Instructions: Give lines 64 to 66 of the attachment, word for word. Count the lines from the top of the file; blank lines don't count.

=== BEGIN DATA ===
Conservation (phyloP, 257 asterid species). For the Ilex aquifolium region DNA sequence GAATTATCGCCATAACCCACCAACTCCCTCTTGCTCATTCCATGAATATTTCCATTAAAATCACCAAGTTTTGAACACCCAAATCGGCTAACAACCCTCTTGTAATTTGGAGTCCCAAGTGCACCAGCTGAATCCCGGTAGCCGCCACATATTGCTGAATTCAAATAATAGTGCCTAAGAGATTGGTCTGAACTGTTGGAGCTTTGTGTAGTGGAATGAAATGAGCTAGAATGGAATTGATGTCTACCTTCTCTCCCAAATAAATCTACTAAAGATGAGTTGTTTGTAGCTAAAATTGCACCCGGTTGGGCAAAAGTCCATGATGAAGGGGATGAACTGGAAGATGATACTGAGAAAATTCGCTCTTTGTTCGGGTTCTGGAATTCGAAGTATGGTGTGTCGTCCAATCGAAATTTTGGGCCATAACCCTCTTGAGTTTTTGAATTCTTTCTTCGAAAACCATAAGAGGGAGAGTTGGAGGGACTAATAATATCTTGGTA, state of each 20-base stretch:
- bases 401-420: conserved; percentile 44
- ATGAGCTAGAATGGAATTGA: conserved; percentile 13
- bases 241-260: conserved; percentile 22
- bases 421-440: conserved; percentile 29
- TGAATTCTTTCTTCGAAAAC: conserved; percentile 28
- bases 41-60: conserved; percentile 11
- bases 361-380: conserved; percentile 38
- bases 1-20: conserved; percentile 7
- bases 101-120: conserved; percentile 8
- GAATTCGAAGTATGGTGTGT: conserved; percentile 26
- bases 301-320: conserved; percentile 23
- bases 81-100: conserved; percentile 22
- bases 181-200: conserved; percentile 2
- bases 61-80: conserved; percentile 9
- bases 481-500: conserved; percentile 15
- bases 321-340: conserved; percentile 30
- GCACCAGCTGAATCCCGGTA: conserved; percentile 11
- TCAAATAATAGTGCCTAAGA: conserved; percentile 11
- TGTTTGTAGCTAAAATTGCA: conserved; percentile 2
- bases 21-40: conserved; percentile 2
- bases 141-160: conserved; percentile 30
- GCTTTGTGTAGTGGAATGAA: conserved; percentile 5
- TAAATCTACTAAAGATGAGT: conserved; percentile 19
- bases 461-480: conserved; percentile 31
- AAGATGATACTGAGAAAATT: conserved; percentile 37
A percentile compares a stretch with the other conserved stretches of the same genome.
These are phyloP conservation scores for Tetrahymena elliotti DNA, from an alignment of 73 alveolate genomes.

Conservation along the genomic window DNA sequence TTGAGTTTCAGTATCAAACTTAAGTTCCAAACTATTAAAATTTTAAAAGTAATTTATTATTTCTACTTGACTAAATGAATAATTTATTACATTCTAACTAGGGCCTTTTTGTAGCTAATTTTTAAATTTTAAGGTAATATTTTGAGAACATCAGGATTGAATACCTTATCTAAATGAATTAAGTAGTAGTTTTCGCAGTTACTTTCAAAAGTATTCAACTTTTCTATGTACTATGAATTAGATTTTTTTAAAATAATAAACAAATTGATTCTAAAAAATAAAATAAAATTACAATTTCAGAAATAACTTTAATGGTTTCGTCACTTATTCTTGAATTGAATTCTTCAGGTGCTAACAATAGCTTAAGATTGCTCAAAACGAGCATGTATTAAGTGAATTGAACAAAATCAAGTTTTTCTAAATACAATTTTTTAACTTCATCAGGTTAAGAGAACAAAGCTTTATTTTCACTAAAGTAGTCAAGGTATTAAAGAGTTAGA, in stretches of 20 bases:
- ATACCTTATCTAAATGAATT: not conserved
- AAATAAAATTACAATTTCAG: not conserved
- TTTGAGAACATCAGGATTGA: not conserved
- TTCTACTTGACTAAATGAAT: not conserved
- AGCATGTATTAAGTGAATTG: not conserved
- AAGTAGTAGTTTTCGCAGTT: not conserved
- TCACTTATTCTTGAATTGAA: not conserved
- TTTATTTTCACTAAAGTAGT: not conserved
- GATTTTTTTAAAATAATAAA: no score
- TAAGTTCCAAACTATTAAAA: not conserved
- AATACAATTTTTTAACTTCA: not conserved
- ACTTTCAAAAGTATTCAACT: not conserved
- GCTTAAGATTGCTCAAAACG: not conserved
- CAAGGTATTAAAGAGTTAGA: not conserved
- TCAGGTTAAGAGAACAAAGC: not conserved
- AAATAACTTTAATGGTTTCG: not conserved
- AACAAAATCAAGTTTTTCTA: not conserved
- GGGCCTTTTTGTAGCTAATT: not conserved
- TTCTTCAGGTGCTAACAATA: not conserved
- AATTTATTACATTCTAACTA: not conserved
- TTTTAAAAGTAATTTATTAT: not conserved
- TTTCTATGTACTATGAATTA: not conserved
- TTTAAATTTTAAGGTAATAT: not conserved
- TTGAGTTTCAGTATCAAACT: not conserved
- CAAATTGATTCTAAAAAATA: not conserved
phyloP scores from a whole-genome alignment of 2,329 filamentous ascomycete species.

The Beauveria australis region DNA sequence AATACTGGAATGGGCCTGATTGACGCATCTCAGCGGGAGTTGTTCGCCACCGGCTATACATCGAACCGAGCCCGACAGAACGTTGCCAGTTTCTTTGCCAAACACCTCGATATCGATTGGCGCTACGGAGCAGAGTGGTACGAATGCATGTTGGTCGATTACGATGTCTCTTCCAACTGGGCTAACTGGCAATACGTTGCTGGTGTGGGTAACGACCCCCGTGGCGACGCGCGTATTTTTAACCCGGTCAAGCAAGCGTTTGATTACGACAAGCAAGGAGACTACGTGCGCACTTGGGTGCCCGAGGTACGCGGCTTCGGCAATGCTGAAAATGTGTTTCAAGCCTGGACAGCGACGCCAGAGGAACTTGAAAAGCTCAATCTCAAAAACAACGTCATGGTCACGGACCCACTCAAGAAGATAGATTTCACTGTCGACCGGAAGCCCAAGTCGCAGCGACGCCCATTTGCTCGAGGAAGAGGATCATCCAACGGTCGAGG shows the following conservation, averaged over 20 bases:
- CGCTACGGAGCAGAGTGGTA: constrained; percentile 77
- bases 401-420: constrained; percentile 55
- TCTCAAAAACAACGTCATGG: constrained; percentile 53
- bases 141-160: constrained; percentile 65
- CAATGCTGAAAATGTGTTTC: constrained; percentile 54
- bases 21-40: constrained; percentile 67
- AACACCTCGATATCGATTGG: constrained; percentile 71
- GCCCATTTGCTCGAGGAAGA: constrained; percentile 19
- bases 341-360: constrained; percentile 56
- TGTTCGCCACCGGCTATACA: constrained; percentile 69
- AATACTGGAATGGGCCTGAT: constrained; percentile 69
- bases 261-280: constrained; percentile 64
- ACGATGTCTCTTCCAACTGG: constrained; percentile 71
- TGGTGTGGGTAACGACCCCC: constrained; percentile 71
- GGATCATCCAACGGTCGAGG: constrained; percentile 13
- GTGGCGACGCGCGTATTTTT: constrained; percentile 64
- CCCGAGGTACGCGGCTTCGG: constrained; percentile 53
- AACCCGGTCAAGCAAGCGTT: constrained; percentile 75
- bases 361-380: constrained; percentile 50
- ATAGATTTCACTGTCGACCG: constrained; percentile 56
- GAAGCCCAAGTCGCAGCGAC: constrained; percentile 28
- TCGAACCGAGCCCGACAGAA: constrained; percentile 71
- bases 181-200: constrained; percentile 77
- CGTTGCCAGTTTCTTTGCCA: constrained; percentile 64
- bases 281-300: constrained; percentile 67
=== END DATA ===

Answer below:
- GCCCATTTGCTCGAGGAAGA: constrained; percentile 19
- bases 341-360: constrained; percentile 56
- TGTTCGCCACCGGCTATACA: constrained; percentile 69